A bird-shaped smoke detector makes sense, right? It chirps its brains out in the event of danger — after all, a bird’s call (or lack of call) is often a harbinger of bad things to come — and it looks mighty cute while doing so. Shelling out a few extra bucks to give a compulsory yet boring-looking household fixture a little avian oomph — especially when putting together a nursery — is money well spent in my opinion.
But a smoke detector that resembles the fabric-destroying nocturnal cousin of the butterfly? I’m not quite sure what to think about this one. And neither is Gizmodo, which refers to Helsinki-based fashion designer and artist Paola Suhonen’s moth-shaped Lento Smoke Alarm as both “hideous” and “stylish” (“hideously stylish,” I suppose?).
For one — not that I’m mottephobic or anything — a giant plastic bug affixed to the ceiling would scare the holy bejebus out of me every time I’d enter the room. I don’t care if it’s pink or green or has a heart-shaped speaker built into its abdomen. It’s big, it has wings, and I've seen "The Silence of the Lambs" one too many times. Also, can you imagine the nightmarish shadows that thing could create?
While the aforementioned Chick-A-Dee Smoke Detector emits an 85 decibel alarm modeled after the signature warning call of its namesake bird— “chick-a-dee-dee-dee” evolving into a more urgent “dee-dee-dee” in seriously smoky situations — I’m not sure what kind of special alarm sound a moth-shaped smoke detector like the Lento would make. Extremely loud crunching? Clicking? Hissing? Something like this? It’s safe to assume that Suhonen and design firm Jalo Helsinki stuck with the standard smoke alarm beep-noise when creating the Lepidoptera-themed gadget.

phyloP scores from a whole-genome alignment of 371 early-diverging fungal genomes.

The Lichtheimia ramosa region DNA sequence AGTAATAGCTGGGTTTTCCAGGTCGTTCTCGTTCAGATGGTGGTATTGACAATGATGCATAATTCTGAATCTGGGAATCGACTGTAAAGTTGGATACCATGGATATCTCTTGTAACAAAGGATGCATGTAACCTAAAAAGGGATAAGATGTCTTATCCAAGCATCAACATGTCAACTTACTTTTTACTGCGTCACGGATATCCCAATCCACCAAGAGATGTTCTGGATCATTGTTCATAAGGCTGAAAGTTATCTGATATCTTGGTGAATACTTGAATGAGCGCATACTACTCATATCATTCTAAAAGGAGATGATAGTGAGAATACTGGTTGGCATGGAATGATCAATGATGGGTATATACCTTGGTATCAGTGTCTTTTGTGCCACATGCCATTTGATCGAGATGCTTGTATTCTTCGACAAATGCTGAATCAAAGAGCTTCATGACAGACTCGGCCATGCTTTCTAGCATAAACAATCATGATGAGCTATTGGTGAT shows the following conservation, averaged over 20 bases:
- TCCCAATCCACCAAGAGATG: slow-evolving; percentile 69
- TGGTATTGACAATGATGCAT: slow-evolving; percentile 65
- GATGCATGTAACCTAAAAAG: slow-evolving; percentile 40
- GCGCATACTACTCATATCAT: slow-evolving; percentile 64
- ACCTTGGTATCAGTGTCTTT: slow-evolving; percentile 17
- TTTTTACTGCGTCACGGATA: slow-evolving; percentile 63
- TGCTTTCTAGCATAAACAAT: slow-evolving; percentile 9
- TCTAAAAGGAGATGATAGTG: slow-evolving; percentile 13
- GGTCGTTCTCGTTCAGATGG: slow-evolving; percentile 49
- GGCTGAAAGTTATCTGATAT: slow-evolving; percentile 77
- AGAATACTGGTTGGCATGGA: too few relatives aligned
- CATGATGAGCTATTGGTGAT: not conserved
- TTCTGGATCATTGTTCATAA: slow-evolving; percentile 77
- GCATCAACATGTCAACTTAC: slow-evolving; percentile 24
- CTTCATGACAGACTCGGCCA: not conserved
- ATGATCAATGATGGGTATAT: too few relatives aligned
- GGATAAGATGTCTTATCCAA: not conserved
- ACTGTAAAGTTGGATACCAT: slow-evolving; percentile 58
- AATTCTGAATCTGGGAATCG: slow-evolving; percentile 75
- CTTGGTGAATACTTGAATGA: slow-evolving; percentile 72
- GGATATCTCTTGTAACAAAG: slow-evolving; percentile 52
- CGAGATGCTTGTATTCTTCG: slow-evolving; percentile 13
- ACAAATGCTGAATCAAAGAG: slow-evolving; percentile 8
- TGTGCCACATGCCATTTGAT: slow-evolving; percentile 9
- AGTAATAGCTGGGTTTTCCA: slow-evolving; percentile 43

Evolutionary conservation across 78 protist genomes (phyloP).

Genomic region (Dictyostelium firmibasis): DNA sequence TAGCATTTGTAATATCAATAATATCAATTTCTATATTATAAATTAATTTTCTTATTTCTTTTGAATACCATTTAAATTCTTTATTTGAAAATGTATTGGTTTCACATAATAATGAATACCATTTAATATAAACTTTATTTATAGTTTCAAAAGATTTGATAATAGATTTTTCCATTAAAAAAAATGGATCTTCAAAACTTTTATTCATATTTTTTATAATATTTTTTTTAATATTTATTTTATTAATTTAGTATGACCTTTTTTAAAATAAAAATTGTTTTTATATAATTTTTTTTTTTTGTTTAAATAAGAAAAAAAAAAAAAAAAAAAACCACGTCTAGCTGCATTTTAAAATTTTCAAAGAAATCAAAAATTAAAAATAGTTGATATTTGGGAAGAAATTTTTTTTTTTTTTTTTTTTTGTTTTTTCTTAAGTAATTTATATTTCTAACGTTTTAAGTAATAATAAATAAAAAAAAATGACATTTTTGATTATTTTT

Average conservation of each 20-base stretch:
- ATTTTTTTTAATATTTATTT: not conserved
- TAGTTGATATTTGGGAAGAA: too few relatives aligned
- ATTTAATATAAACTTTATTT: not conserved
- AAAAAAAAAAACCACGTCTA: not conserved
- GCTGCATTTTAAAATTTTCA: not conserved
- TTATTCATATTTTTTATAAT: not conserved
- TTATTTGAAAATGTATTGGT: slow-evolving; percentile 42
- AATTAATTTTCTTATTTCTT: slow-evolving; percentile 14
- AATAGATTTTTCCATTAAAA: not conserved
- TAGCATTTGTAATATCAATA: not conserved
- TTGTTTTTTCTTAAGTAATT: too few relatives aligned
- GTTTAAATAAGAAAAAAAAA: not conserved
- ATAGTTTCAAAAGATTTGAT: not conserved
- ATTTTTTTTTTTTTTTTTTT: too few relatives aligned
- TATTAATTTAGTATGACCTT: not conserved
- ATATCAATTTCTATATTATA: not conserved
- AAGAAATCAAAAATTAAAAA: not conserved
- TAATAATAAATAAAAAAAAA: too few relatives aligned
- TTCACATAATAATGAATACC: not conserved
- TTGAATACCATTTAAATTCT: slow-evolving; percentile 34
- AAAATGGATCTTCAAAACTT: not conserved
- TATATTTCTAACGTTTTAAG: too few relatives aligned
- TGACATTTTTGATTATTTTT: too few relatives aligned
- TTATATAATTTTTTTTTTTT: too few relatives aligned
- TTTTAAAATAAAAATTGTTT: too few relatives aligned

Issues of potential scariness and sound aside, Lento is still a clever alternative to the "boring and unattractive smoke alarms on the market." The photoelectric unit can easily be attached to a ceiling or wall with included 3M adhesive tape, eliminating the need for screws or drill guns. The included battery lasts five years and the entire critter acts as one giant button for performing tests or silencing false alarms (no tiny, hard-to-access buttons). Available in white, grey, black, pink, or green, the Lento Smoke Alarm costs a not-too-shabby $37 and is available through the Finnish Design Shop.
Now that smoke alarms come in both bird and moth varieties, is there another critter would you like to see transformed into the utilitarian device?
Images via Finnish Design Shop
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